Support the Arctic Sea Ice Forum and Blog

Author Topic: Trends in China that impact emissions and AGW  (Read 12047 times)

JimD

  • Nilas ice
  • Posts: 2270
    • View Profile
  • Liked: 6
  • Likes Given: 0
Trends in China that impact emissions and AGW
« on: October 17, 2013, 05:09:24 PM »
I have been thinking for a time that trends in China are at least as important as those in the US or Europe in that consumption in the highly developed areas, while exceedingly high, is relatively plateaued and in most places declining slightly.  In China however, all relevant trends that I am aware of indicate that we are looking at a long period of rapidly increasing consumption that has dire implications for slowing and eventually reducing carbon emissions.  Given its vast population, rapid growth rates and huge rises in consumption it will possibly dominate the metrics governing emissions going forward.  India also has potential to have this kind of effect due to its large and growing population, but its economy is not in a condition yet where it can have the effect China is likely to have.  So I thought it might be useful to have a depository for metrics related to China which have a direct impact on emissions and other AGW issues.  Here it is.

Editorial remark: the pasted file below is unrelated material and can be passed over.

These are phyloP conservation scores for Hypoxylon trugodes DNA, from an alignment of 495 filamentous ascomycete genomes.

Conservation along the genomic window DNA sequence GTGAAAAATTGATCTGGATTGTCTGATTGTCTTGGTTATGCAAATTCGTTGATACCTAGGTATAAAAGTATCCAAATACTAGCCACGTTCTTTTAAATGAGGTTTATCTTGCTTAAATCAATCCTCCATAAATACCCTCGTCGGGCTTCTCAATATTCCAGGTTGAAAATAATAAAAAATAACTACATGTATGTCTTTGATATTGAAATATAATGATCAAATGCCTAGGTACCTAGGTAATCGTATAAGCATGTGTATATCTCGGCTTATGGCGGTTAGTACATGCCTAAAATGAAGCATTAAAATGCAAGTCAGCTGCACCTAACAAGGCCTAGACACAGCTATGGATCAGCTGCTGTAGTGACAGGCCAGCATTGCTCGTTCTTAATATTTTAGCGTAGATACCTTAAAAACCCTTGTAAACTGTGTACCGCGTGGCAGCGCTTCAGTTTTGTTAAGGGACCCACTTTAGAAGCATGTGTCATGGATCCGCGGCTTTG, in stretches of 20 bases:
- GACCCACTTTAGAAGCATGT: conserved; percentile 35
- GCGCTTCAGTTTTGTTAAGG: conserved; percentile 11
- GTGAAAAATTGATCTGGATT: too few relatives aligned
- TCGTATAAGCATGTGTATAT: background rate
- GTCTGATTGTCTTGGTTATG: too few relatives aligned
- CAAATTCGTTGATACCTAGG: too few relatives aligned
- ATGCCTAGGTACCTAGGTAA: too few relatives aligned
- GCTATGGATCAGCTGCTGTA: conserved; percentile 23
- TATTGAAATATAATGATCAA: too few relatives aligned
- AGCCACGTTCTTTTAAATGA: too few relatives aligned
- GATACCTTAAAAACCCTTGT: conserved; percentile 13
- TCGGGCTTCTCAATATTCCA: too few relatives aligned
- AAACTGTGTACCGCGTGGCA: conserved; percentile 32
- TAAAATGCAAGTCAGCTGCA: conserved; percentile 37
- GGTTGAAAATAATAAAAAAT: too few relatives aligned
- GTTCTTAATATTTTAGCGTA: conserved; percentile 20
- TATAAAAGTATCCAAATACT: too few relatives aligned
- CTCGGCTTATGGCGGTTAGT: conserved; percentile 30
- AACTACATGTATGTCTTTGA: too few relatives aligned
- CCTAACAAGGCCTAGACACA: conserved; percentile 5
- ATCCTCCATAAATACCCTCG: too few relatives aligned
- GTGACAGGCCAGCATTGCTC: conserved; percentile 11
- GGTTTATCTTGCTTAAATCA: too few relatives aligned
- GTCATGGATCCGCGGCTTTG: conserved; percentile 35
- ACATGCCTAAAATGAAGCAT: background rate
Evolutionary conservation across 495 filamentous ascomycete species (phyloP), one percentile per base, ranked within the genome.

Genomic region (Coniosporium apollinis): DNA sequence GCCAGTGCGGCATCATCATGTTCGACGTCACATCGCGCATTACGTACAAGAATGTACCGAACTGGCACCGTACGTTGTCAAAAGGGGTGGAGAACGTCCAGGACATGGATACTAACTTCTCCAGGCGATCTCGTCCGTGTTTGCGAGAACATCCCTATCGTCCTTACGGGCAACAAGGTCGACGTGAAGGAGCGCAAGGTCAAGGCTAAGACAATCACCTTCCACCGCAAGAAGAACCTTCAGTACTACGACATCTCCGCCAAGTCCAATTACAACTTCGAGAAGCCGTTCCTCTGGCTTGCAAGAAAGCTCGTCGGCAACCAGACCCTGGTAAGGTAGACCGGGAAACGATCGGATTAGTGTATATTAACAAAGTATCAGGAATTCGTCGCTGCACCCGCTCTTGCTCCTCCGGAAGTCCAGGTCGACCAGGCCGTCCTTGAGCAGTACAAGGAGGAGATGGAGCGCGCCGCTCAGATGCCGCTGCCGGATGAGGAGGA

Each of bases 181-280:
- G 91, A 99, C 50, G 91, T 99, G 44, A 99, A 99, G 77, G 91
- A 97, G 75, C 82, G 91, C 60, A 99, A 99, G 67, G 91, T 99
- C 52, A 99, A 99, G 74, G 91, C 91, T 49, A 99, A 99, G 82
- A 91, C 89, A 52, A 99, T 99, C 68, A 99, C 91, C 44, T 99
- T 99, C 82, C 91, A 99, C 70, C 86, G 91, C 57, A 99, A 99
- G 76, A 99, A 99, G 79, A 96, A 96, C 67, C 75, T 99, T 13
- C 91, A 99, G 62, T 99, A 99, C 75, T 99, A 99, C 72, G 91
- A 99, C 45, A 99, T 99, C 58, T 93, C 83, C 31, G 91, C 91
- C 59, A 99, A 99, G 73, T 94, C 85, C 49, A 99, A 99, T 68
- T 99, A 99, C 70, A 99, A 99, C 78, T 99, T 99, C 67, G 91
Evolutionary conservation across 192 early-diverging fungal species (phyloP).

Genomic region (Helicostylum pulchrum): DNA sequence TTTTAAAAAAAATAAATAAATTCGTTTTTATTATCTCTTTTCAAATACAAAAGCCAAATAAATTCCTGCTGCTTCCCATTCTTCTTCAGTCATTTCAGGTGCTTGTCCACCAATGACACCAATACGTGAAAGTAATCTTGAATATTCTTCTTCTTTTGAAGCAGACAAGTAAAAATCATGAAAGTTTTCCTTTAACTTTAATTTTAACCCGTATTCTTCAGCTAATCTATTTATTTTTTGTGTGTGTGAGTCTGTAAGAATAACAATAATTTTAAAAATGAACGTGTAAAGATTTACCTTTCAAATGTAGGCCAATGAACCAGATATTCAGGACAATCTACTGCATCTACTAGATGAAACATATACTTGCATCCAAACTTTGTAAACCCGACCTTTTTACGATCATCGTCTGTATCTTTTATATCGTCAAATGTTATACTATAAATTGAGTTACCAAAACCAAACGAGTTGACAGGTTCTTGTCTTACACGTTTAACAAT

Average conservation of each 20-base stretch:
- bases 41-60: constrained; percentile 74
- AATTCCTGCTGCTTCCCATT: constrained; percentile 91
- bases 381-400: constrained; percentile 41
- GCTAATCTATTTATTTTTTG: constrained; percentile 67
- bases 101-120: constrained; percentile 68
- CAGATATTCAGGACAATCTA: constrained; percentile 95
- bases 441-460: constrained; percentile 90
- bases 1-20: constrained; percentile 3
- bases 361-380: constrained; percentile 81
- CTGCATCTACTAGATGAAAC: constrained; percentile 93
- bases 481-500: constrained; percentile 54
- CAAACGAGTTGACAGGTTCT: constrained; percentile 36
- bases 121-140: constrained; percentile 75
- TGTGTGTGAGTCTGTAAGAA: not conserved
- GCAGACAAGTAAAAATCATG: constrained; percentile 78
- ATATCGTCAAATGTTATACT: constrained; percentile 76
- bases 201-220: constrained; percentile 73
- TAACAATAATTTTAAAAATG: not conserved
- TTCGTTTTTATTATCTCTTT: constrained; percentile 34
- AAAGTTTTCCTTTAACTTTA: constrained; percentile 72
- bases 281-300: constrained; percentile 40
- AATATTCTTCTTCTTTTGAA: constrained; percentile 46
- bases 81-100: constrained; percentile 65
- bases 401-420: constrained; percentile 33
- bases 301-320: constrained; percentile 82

We do not err because truth is difficult to see. It is visible at a glance. We err because this is more comfortable. Alexander Solzhenitsyn

How is it conceivable that all our technological progress - our very civilization - is like the axe in the hand of the pathological criminal? Albert Einstein

JimD

  • Nilas ice
  • Posts: 2270
    • View Profile
  • Liked: 6
  • Likes Given: 0
Re: Trends in China that impact emissions and AGW
« Reply #1 on: October 17, 2013, 05:33:03 PM »
The transition to consumption-driven growth may be more advanced than previously thought

Quote
The story of China’s investment addiction is well known. China invests more in factories, smelters, roads, airports, shopping malls and vast housing complexes than any modern nation has done in history.